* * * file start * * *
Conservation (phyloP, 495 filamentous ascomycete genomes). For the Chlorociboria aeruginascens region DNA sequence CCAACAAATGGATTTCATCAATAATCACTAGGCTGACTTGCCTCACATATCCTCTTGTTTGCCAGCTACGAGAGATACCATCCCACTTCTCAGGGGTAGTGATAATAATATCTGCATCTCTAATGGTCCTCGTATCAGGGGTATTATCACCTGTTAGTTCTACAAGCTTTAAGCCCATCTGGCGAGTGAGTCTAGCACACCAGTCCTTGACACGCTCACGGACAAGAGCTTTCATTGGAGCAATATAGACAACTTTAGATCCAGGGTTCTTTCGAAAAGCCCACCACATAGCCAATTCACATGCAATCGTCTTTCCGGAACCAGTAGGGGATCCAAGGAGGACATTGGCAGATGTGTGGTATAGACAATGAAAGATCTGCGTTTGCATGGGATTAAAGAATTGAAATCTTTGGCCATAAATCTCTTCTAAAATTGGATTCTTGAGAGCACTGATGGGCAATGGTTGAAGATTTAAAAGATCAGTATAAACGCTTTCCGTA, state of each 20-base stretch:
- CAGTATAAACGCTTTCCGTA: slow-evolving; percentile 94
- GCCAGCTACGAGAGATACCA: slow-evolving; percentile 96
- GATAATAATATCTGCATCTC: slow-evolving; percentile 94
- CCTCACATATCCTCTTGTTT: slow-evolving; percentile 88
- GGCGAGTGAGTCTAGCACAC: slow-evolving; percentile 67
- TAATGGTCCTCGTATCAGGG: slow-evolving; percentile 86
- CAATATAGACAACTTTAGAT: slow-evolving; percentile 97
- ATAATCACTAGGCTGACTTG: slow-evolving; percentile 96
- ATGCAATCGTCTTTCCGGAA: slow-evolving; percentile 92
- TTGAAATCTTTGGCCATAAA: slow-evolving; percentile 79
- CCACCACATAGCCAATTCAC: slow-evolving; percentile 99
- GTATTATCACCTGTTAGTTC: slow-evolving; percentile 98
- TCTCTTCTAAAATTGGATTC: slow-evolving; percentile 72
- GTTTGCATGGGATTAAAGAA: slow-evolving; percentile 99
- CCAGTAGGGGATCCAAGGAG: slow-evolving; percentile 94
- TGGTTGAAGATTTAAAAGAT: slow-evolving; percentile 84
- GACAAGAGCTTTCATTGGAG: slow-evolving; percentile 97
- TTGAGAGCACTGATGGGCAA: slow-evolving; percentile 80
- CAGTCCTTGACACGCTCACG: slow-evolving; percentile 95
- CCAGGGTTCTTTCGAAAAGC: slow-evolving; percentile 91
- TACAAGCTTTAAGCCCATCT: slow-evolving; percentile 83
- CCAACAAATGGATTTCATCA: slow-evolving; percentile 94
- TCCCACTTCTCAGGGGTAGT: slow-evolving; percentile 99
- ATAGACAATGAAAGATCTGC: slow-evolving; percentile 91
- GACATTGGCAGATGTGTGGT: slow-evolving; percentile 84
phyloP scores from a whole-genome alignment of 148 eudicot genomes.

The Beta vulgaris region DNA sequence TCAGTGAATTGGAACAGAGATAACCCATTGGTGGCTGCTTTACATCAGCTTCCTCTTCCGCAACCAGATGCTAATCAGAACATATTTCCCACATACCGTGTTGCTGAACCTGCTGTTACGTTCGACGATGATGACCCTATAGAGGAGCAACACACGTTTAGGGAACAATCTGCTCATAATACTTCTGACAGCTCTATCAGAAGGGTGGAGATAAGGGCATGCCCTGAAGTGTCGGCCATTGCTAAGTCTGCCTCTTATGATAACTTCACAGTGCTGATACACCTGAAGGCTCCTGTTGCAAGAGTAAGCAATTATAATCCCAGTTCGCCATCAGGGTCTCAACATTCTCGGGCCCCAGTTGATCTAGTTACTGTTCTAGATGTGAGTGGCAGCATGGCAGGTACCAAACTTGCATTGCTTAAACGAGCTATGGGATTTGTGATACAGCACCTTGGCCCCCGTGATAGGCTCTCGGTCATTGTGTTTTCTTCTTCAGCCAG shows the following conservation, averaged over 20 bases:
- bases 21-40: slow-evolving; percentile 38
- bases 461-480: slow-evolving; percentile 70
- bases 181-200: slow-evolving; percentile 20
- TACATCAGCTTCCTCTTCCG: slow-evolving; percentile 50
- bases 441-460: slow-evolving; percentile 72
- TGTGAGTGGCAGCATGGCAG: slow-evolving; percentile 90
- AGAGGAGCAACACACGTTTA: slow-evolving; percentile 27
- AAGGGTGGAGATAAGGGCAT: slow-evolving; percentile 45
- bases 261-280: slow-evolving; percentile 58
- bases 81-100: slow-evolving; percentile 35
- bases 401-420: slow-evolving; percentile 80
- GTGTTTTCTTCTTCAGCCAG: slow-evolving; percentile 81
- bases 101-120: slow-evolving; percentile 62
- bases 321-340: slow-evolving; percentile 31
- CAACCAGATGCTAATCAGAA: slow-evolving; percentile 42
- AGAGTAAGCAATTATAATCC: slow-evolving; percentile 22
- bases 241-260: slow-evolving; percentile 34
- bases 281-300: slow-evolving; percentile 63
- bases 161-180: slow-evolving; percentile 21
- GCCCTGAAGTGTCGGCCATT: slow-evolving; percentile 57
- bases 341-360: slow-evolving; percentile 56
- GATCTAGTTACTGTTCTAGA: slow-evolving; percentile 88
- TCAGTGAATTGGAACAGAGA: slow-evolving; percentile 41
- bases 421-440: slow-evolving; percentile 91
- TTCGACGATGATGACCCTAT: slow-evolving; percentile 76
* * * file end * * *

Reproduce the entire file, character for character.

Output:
Conservation (phyloP, 495 filamentous ascomycete genomes). For the Chlorociboria aeruginascens region DNA sequence CCAACAAATGGATTTCATCAATAATCACTAGGCTGACTTGCCTCACATATCCTCTTGTTTGCCAGCTACGAGAGATACCATCCCACTTCTCAGGGGTAGTGATAATAATATCTGCATCTCTAATGGTCCTCGTATCAGGGGTATTATCACCTGTTAGTTCTACAAGCTTTAAGCCCATCTGGCGAGTGAGTCTAGCACACCAGTCCTTGACACGCTCACGGACAAGAGCTTTCATTGGAGCAATATAGACAACTTTAGATCCAGGGTTCTTTCGAAAAGCCCACCACATAGCCAATTCACATGCAATCGTCTTTCCGGAACCAGTAGGGGATCCAAGGAGGACATTGGCAGATGTGTGGTATAGACAATGAAAGATCTGCGTTTGCATGGGATTAAAGAATTGAAATCTTTGGCCATAAATCTCTTCTAAAATTGGATTCTTGAGAGCACTGATGGGCAATGGTTGAAGATTTAAAAGATCAGTATAAACGCTTTCCGTA, state of each 20-base stretch:
- CAGTATAAACGCTTTCCGTA: slow-evolving; percentile 94
- GCCAGCTACGAGAGATACCA: slow-evolving; percentile 96
- GATAATAATATCTGCATCTC: slow-evolving; percentile 94
- CCTCACATATCCTCTTGTTT: slow-evolving; percentile 88
- GGCGAGTGAGTCTAGCACAC: slow-evolving; percentile 67
- TAATGGTCCTCGTATCAGGG: slow-evolving; percentile 86
- CAATATAGACAACTTTAGAT: slow-evolving; percentile 97
- ATAATCACTAGGCTGACTTG: slow-evolving; percentile 96
- ATGCAATCGTCTTTCCGGAA: slow-evolving; percentile 92
- TTGAAATCTTTGGCCATAAA: slow-evolving; percentile 79
- CCACCACATAGCCAATTCAC: slow-evolving; percentile 99
- GTATTATCACCTGTTAGTTC: slow-evolving; percentile 98
- TCTCTTCTAAAATTGGATTC: slow-evolving; percentile 72
- GTTTGCATGGGATTAAAGAA: slow-evolving; percentile 99
- CCAGTAGGGGATCCAAGGAG: slow-evolving; percentile 94
- TGGTTGAAGATTTAAAAGAT: slow-evolving; percentile 84
- GACAAGAGCTTTCATTGGAG: slow-evolving; percentile 97
- TTGAGAGCACTGATGGGCAA: slow-evolving; percentile 80
- CAGTCCTTGACACGCTCACG: slow-evolving; percentile 95
- CCAGGGTTCTTTCGAAAAGC: slow-evolving; percentile 91
- TACAAGCTTTAAGCCCATCT: slow-evolving; percentile 83
- CCAACAAATGGATTTCATCA: slow-evolving; percentile 94
- TCCCACTTCTCAGGGGTAGT: slow-evolving; percentile 99
- ATAGACAATGAAAGATCTGC: slow-evolving; percentile 91
- GACATTGGCAGATGTGTGGT: slow-evolving; percentile 84
phyloP scores from a whole-genome alignment of 148 eudicot genomes.

The Beta vulgaris region DNA sequence TCAGTGAATTGGAACAGAGATAACCCATTGGTGGCTGCTTTACATCAGCTTCCTCTTCCGCAACCAGATGCTAATCAGAACATATTTCCCACATACCGTGTTGCTGAACCTGCTGTTACGTTCGACGATGATGACCCTATAGAGGAGCAACACACGTTTAGGGAACAATCTGCTCATAATACTTCTGACAGCTCTATCAGAAGGGTGGAGATAAGGGCATGCCCTGAAGTGTCGGCCATTGCTAAGTCTGCCTCTTATGATAACTTCACAGTGCTGATACACCTGAAGGCTCCTGTTGCAAGAGTAAGCAATTATAATCCCAGTTCGCCATCAGGGTCTCAACATTCTCGGGCCCCAGTTGATCTAGTTACTGTTCTAGATGTGAGTGGCAGCATGGCAGGTACCAAACTTGCATTGCTTAAACGAGCTATGGGATTTGTGATACAGCACCTTGGCCCCCGTGATAGGCTCTCGGTCATTGTGTTTTCTTCTTCAGCCAG shows the following conservation, averaged over 20 bases:
- bases 21-40: slow-evolving; percentile 38
- bases 461-480: slow-evolving; percentile 70
- bases 181-200: slow-evolving; percentile 20
- TACATCAGCTTCCTCTTCCG: slow-evolving; percentile 50
- bases 441-460: slow-evolving; percentile 72
- TGTGAGTGGCAGCATGGCAG: slow-evolving; percentile 90
- AGAGGAGCAACACACGTTTA: slow-evolving; percentile 27
- AAGGGTGGAGATAAGGGCAT: slow-evolving; percentile 45
- bases 261-280: slow-evolving; percentile 58
- bases 81-100: slow-evolving; percentile 35
- bases 401-420: slow-evolving; percentile 80
- GTGTTTTCTTCTTCAGCCAG: slow-evolving; percentile 81
- bases 101-120: slow-evolving; percentile 62
- bases 321-340: slow-evolving; percentile 31
- CAACCAGATGCTAATCAGAA: slow-evolving; percentile 42
- AGAGTAAGCAATTATAATCC: slow-evolving; percentile 22
- bases 241-260: slow-evolving; percentile 34
- bases 281-300: slow-evolving; percentile 63
- bases 161-180: slow-evolving; percentile 21
- GCCCTGAAGTGTCGGCCATT: slow-evolving; percentile 57
- bases 341-360: slow-evolving; percentile 56
- GATCTAGTTACTGTTCTAGA: slow-evolving; percentile 88
- TCAGTGAATTGGAACAGAGA: slow-evolving; percentile 41
- bases 421-440: slow-evolving; percentile 91
- TTCGACGATGATGACCCTAT: slow-evolving; percentile 76